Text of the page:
kraze075191d ago

The DRM was the reason I didn't buy C&C4.


Do We look At Video Game Soundtracks As A Whole Or As Background Noise? Part 4 (GamerLive.TV)

Timothy Michael Wynn has scored music in the video game industry since 2005. He has worked on known game franchises like Command & Conquer, Warhawk and Red Fraction. You might have heard his work on CW’s Supernatural. His best work was in Warhawk as gave its vibrant atmosphere that suit it’s military theme. It’s Wynn’s behind the scenes work that helped make the game stand out from the rest, but do fans notice? Do people look at soundtracks as a whole or as background noise?

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joab7774367d ago

They may only get appreciation from a small group of gamers, but their importance is imperative. They can save a game, make a great game epic or leave good game feeling undone. While I have never personally listened to soundtracks on their own, I know the soundtracks of my favorite games very well and often hear it it my sleep or throughout the day. It's similar to the nostalgic feeling that songs conjure up years later. If I hear a track I spent countless hours of my life listening to, I am immediately transported back to that time.

WeskerChildReborned4367d ago

Some games have good music but others i can care less for.

lsujester4367d ago

It really depends. Much of it is just there to enhance the scene, slow for sad, fast for excitment, whatever, and you never really get to hear it. But the truly memorable songs really do something for a game. The Halo theme is very recognizable, and the song that's playing as you go into into Mexico in RDR works wonderfully.

gcolley4366d ago

i turn the music off. i prefer realism to cinematics.


Fanboy Loyalty or Cowardice?

When Splinter Cell Conviction was released and the premise altered with modernisation, fans of the series were outraged and were more than happy to voice their disdain. Since then, many other titles have come under fire for stepping away from the norm.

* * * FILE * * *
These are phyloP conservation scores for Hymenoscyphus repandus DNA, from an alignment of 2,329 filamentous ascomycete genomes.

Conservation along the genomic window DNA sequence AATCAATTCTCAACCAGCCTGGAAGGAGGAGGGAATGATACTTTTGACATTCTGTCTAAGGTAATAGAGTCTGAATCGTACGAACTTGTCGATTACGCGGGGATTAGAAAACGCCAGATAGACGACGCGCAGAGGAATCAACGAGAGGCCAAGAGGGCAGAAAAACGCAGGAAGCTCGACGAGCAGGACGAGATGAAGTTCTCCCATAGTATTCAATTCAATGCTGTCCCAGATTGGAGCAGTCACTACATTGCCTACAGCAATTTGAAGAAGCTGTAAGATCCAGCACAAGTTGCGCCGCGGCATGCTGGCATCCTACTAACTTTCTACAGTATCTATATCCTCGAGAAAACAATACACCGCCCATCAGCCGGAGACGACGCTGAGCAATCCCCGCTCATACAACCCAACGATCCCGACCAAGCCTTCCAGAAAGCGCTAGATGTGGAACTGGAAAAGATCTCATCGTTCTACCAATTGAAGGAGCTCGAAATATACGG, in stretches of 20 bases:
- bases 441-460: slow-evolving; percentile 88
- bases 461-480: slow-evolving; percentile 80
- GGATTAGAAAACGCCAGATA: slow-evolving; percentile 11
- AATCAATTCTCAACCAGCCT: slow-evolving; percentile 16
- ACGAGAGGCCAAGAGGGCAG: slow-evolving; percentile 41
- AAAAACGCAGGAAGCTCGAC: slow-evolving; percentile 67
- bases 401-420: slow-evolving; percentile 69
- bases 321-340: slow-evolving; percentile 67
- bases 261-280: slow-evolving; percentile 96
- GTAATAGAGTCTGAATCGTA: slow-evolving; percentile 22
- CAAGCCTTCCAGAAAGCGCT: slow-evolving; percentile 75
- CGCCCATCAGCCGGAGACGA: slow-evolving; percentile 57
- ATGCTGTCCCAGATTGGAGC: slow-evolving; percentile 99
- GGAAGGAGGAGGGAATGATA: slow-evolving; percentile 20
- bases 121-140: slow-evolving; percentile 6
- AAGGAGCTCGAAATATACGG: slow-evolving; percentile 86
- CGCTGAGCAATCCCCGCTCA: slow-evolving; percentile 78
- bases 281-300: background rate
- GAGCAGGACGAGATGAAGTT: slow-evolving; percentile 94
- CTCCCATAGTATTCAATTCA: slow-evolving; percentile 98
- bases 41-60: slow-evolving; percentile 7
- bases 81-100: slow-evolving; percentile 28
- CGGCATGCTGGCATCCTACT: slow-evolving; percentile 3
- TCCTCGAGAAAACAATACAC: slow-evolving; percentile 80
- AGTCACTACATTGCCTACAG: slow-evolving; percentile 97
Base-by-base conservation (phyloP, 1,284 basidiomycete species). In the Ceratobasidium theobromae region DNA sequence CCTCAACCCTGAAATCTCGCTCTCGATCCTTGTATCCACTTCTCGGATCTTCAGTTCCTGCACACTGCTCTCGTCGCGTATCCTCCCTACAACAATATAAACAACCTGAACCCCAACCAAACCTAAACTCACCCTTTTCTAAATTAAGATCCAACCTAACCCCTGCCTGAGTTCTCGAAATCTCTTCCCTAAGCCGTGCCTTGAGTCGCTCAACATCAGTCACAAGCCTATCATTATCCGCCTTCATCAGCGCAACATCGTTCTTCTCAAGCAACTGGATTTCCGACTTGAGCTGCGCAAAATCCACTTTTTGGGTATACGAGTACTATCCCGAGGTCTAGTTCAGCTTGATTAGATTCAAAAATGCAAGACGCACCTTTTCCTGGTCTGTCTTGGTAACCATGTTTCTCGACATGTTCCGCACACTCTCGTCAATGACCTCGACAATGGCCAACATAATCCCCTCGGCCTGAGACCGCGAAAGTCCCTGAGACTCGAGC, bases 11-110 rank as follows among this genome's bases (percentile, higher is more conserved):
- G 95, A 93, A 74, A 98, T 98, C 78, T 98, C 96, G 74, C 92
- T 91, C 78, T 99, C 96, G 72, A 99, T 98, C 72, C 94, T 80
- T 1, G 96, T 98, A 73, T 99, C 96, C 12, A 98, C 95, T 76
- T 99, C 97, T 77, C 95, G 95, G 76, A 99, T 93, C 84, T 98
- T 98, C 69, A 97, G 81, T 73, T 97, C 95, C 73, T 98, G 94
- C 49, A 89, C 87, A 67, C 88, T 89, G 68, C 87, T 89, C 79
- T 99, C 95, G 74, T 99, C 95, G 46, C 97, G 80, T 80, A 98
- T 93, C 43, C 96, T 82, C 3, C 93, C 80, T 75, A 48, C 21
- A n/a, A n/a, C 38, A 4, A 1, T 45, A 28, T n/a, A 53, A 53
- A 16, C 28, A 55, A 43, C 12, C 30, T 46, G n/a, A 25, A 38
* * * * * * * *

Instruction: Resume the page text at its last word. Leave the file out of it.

GamingLives writes: "Only in the games industry do people truly believe that they deserve something for free, something to be a specific way or specific quality and length. I believe that, because we pay £39.99+ for a game, we expect higher standards of entertainment and quality for every pound. This can be understandable, as nobody wants to pay a high premium for something that sucks, but does this give us the right to become armchair game designers?"

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Dante1124424d ago (Edited 4424d ago )

Tough call. I do think developers should have the freedom to bring new elements within a game's franchise but if it hinders the core aspects of the game, I think fans should have the right to complain about it.

NYC_Gamer4424d ago (Edited 4424d ago )

Its not really wrong for fans to get upset over unwanted changes to a franchise that they enjoy....most studios do all of that with purpose of greed and trying to expand the audience/profit....

vortis4424d ago


Gamers made the industry what it is (core gamers by the way) because we dumped a lot of money into someone else's effort.

Before this gen gamers nary said a word that stirred the pot. The internet has been in existence since before AOL and bulletin boards and user groups have been around for ages. If gamers were displeased there were outlets to make it known.

But back then video games were designed by passionate people and gamers were enthralled with what these guys had to offer us. We willing forked over cash even if we didn't have trailers, screenshots and $100 million dollar marketing campaigns.

It's the opposite nowadays...franchises we grew up to love are being neutered for "higher sales margins" and gameplay has become standardized to attract "mainstream casual audiences". It's not even about gaming anymore, that's why REAL GAMERS are pissed.